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Leftovers: RIP One Fat Lady, Unmaking Oreos, and More

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[Photograph: Robyn Lee]

Before Philip Foss received a Michelin star at EL Ideas, he ran a food truck called Meatyballs. After taking some time off, he rides again, and the Chicago Reader was along for the trip. —Nick Kindelsperger, Chicago Editor

Ever wonder how many pounds of blue cheese you'd need to eat to die? 22 lbs. How many packs of gum? Oh, about 404 packs. Cinnamon? 40 tablespoons. All of these, um, fun (?) facts, and more, right this way! —Jamie Feldmar, Managing Editor

In another day of contradictory health information, a new study says that saturated fats might not be bad for your heart. I agree with the thinking in this New York Times article, which is that the premise of good health doesn't have to change (again). Continue to eat good, real food, and don't take this as a green light to go deep diving back into a plate of steak.—Carrie Vasios Mullins, Sweets Editor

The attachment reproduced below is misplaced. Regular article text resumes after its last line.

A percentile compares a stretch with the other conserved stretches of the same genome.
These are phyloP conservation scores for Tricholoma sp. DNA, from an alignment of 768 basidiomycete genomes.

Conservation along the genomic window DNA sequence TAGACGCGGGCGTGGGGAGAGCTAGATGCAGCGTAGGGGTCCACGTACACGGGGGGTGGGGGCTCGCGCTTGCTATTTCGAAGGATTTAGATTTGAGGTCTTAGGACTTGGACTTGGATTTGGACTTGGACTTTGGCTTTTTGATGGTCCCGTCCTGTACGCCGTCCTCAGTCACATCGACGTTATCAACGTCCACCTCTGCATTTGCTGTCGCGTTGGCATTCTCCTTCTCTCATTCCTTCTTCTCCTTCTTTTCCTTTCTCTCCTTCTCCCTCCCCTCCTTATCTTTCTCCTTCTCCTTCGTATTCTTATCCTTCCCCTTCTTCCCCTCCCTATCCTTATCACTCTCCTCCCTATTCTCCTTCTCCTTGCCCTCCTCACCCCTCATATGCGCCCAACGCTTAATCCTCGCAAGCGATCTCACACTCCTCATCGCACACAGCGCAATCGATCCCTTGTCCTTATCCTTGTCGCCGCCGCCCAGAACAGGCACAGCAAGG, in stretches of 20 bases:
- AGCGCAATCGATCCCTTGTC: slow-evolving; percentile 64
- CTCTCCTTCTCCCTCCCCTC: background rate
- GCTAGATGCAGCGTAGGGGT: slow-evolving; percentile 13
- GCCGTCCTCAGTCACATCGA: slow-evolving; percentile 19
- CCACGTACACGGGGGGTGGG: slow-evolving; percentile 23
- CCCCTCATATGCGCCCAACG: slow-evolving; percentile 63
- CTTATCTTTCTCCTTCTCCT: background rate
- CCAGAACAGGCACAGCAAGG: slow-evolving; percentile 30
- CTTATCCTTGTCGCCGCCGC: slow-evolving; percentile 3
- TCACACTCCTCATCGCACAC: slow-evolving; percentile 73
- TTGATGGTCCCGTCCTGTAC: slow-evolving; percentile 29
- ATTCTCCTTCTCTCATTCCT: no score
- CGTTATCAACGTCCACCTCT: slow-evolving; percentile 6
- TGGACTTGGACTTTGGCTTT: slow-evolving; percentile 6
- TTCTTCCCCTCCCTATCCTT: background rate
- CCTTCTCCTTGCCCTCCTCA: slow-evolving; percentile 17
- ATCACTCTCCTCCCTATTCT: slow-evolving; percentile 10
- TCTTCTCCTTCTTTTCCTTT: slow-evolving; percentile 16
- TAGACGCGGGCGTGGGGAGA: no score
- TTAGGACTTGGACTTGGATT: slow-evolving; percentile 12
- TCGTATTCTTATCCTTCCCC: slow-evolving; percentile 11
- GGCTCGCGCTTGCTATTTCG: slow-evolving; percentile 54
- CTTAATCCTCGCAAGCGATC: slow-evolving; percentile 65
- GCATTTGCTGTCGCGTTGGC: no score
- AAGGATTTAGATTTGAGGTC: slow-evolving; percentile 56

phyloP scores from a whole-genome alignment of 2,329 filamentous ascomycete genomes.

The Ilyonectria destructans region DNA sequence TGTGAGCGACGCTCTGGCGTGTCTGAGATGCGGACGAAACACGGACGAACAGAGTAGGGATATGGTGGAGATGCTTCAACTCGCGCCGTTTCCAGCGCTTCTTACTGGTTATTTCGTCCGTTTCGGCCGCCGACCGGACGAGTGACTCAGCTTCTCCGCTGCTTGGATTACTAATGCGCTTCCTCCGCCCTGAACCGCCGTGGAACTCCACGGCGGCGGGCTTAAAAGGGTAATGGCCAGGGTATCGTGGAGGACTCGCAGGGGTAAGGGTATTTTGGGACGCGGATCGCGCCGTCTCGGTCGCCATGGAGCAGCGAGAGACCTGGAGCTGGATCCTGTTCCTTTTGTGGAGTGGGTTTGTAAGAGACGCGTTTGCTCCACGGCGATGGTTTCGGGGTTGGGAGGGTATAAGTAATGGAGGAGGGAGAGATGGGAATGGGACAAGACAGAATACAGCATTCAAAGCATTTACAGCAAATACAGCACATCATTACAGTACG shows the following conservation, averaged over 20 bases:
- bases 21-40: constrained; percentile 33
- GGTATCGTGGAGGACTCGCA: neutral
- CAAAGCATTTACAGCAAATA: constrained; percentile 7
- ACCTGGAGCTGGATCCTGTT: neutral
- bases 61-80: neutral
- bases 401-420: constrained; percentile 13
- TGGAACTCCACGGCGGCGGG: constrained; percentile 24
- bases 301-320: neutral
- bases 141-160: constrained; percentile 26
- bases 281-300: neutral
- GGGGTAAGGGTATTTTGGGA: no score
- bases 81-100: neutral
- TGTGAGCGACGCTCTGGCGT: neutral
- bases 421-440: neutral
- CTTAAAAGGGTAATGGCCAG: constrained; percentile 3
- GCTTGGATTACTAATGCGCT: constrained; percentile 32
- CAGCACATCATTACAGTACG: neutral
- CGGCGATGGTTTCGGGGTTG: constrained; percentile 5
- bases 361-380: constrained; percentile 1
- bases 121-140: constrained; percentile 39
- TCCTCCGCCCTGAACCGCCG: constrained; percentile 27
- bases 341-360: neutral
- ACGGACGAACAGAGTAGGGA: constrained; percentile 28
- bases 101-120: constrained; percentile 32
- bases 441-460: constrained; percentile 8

Clarissa Dickson Wright (née Clarissa Theresa Philomena Aileen Mary Josephine Agnes Elsie Trilby Louise Esmeralda Dickson Wright), one of the UK's Two Fat Ladies, has died. (Her partner in crime Jennifer Paterson died in 1999.) Two Fat Ladies is one of my favorite cooking shows: for the improv, the devil-may-care approach to fat, the complete absence of measurements or pedagogy in favor of having a damn good time with goose grease—there's never been anything like it. So in memoriam I'm watching their Christmas special over and over, featuring egg mousse, roast goose, and a fruitcake ice cream bombe for good measure. Wright's life and career—her wealth, struggles with drug addiction, intellectual endeavors, parliamentary coital adventures, and food activism—were fascinating well beyond her show's brief run. Her obit goes into more detail. —Max Falkowitz, NY Editor

I found this Saveur story about an iconic Cuban cookbook author really interesting. —Maggie Hoffman, Drinks and Senior Editor

[Video: Jerk Circle on YouTube]

"Oreos, a vital part of any nutritious breakfast. But did you know some companies harvest them for raw materials?" Behold the unmaking of Oreo cookies (er, technically Newman-Os) in How It's Unmade - Oreo Cookies. It's as mesmerizing as How It's Made but weirder. I especially like the part when wizards collect the cookie extract.
—Robyn Lee, AHT Editor/Art Director —Robyn Lee, AHT Editor

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